Blog posts about International Expeditions' Amazon River cruises
Many of us living in the United States — especially in the central states of Texas, Oklahoma and Kansas — are very familiar with a long-tailed bird called a scissor-tailed flycatcher. They are often observed on fences, light posts and other exposed places where they scan the air for flying insects, upon which they feed. In the Southern Hemisphere, there is a counterpart of the scissor-tailed flycatcher called a fork-tailed flycatcher. Amazingly, this species has even longer tail feathers — so long that it is a wonder that these birds can even fly!
Anyone visiting the neotropics is most likely very aware of the large, paper-like nests that are often found in trees at various levels from near ground level to the mid-story or even the higher canopy at times. These large structures are the nests of a variety of type of termites. (Not a variety in one nest but each species makes nest in similar shapes)
The Amazon River and its surrounding rainforests are shrouded in mystery, and scientists are constantly discovering new species and information culled from the South American jungles. For the most part, experts visit the jungle to study it in person, but new research has created a 3D map of a three-mile stretch of the rainforest in Peru.
Pygmy marmosets, which have long held the title of the smallest monkeys in the world, make their homes in the rainforests of the Upper Amazon Basin. Be sure to keep a keen watch for these tiny primates on your small-group cruises (see this post about Amazon wildlife sightings).
Paradise tanagers are as colorful as parrots and just as plentiful in the Amazon rainforests and throughout northern regions of South America. These small birds are prized by birders, and you can see one of the subspecies on your next Amazon cruise. These creatures travel in mixed-species groups of about five to 20, but rarely remain in one spot for very long.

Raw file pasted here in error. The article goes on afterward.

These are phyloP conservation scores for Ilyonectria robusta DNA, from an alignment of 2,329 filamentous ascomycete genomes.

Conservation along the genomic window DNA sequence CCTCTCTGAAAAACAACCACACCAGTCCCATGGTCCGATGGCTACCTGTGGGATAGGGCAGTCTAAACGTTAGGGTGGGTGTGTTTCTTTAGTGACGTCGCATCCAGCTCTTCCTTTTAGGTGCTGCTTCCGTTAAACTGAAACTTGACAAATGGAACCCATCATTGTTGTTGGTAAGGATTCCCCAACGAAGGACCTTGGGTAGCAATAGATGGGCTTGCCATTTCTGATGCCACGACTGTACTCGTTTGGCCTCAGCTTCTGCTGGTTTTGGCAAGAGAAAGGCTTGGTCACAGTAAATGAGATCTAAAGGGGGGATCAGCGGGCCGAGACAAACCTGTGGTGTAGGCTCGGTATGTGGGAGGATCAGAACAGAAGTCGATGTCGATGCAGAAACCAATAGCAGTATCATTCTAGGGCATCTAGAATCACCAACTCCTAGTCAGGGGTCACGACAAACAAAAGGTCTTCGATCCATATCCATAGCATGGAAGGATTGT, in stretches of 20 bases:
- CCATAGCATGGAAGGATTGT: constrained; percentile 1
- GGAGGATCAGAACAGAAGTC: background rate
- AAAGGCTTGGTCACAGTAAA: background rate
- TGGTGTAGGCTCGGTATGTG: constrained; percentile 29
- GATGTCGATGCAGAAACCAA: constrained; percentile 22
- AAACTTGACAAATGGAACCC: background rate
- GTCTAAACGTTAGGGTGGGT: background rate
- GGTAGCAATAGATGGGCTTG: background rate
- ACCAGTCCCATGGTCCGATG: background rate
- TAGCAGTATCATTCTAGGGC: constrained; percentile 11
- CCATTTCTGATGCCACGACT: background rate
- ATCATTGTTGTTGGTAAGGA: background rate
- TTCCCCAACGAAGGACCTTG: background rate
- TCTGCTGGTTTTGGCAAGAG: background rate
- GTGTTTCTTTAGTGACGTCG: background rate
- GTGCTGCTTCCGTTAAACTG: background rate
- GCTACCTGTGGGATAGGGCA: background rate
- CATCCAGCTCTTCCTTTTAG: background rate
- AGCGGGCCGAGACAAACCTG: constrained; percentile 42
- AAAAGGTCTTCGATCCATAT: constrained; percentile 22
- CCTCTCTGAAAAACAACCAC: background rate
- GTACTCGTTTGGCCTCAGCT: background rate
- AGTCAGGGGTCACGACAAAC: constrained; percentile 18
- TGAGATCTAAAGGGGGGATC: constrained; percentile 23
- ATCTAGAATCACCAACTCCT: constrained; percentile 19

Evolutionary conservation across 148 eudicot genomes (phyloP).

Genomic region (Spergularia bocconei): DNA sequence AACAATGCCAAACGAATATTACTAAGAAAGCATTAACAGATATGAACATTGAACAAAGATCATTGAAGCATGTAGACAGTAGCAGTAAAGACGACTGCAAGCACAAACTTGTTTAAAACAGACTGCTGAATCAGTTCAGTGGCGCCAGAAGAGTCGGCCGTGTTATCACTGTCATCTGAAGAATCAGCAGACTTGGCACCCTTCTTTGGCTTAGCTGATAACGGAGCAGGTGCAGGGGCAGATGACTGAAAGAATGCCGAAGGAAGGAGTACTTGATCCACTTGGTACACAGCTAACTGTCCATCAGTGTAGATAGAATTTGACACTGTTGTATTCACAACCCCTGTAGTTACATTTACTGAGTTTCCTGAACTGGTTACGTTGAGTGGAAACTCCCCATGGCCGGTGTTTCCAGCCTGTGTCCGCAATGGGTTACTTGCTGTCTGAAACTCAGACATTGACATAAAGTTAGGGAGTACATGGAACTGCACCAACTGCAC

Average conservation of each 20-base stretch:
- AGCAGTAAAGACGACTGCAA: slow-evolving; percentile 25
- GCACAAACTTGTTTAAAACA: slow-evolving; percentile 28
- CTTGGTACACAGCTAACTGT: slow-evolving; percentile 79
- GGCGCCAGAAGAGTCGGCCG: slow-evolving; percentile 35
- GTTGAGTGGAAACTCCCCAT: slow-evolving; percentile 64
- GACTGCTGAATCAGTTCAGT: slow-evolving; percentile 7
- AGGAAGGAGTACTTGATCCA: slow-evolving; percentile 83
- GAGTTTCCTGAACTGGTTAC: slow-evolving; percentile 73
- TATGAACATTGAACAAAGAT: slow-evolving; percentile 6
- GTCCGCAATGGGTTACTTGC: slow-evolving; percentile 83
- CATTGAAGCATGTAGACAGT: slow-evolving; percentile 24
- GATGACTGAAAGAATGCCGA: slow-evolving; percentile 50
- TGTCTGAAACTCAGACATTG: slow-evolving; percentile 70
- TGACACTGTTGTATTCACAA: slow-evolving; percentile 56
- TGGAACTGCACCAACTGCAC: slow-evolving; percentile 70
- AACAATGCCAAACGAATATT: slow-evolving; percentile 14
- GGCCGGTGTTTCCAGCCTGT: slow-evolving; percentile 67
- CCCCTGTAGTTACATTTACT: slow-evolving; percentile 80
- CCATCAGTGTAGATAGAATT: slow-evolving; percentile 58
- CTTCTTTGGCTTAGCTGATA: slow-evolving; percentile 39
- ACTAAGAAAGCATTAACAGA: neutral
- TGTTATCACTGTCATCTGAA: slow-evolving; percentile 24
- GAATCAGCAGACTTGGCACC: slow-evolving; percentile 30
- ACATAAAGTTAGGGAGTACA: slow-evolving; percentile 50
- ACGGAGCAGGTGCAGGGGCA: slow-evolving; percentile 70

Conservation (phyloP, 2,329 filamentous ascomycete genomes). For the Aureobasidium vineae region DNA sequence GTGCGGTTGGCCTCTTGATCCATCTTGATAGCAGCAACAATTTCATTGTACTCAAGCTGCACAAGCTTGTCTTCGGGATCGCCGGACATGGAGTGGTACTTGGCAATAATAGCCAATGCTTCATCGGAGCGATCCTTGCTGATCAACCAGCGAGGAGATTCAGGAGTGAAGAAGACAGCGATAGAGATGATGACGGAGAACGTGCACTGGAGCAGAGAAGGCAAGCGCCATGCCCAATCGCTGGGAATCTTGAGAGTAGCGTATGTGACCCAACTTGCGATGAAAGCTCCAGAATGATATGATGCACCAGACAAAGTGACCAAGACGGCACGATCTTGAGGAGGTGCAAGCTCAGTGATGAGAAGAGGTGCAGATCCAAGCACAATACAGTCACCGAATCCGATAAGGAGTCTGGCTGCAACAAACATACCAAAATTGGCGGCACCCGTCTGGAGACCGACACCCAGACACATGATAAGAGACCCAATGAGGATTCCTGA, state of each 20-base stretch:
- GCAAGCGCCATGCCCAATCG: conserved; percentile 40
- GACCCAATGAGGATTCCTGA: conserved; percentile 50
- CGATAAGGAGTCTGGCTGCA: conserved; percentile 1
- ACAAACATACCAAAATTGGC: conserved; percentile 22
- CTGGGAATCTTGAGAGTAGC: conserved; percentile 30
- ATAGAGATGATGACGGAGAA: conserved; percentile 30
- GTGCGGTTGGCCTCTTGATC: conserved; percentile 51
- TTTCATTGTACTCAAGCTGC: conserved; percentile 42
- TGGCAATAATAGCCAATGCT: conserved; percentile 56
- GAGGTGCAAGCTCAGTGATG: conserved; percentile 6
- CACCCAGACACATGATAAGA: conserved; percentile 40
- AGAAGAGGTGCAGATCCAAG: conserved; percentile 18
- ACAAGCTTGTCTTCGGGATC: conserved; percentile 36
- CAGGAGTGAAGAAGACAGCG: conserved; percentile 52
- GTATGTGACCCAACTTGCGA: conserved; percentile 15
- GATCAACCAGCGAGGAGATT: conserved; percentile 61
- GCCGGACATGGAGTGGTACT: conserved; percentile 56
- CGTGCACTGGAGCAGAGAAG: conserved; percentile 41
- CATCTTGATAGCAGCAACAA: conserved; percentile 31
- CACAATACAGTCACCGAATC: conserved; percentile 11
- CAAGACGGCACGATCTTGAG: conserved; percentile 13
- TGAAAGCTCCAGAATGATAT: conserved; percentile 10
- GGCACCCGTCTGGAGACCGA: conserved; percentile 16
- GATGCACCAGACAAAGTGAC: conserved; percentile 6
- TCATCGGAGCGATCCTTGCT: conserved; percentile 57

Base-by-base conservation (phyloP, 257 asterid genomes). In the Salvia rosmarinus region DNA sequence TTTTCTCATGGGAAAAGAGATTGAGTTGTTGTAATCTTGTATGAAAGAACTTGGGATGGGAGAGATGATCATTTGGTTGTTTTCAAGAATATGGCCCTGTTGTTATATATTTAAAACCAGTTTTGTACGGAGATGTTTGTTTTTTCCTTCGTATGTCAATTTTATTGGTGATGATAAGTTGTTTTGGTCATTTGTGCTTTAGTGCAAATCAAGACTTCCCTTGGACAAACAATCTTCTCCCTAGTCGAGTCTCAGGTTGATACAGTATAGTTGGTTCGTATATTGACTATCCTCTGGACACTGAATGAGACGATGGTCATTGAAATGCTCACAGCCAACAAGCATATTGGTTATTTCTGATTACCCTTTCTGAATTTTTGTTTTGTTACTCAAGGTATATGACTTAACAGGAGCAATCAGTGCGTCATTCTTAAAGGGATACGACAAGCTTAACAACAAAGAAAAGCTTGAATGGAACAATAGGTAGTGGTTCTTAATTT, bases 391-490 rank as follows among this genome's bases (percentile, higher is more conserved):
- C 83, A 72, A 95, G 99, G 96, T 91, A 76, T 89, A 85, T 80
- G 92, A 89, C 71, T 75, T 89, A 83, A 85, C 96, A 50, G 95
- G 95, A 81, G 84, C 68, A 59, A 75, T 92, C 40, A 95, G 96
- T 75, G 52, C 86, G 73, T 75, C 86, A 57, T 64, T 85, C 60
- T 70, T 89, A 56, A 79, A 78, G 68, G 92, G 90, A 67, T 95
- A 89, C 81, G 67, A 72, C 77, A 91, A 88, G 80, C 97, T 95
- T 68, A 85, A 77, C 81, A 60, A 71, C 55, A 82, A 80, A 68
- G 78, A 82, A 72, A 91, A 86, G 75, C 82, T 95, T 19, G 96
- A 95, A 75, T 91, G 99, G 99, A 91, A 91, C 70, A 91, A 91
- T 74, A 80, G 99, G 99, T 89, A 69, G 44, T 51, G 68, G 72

Workers in a massive farming industry best describes the amazing leaf-cutter ants.
Every four years, the International Union for Conservation of Nature evaluates the status of animal species and determines if they belong on the Red List of Threatened Species, and the latest list has many conservationists worried. The number of bird species on the Red List jumped from 1,253 to 1,331 and the majority of the newly added species are found in the Amazon, specifically in the Brazilian Amazon Basin where the new Forest Code loosens protections on the Amazon.
Low-level fires are a natural but infrequent occurrence in rainforests, but due to industrialization, logging and other deforestation, the severity of forest fires is increasing. This may pose a serious threat to the plants and animals of these regions, and many scientists are concerned for the future of the Amazonian rainforest. The impact of forest fires on local bird populations in Brazil was the focus of a recent study conducted by researchers from the U.K. and Brazil.
Our second full day in the Amazon on our International Expeditions River Cruise started at the crack of dawn, as we left on our skiffs for an early morning birdwatching expedition on a small tributary of the Ucayali River. We saw dozens of species along the way, but the light was largely too low (or the birds too far away) for good photos, even with my 400mm lens. But this gorgeous Dusky Headed Parakeet proved remarkably cooperative, posing atop a stump near the water.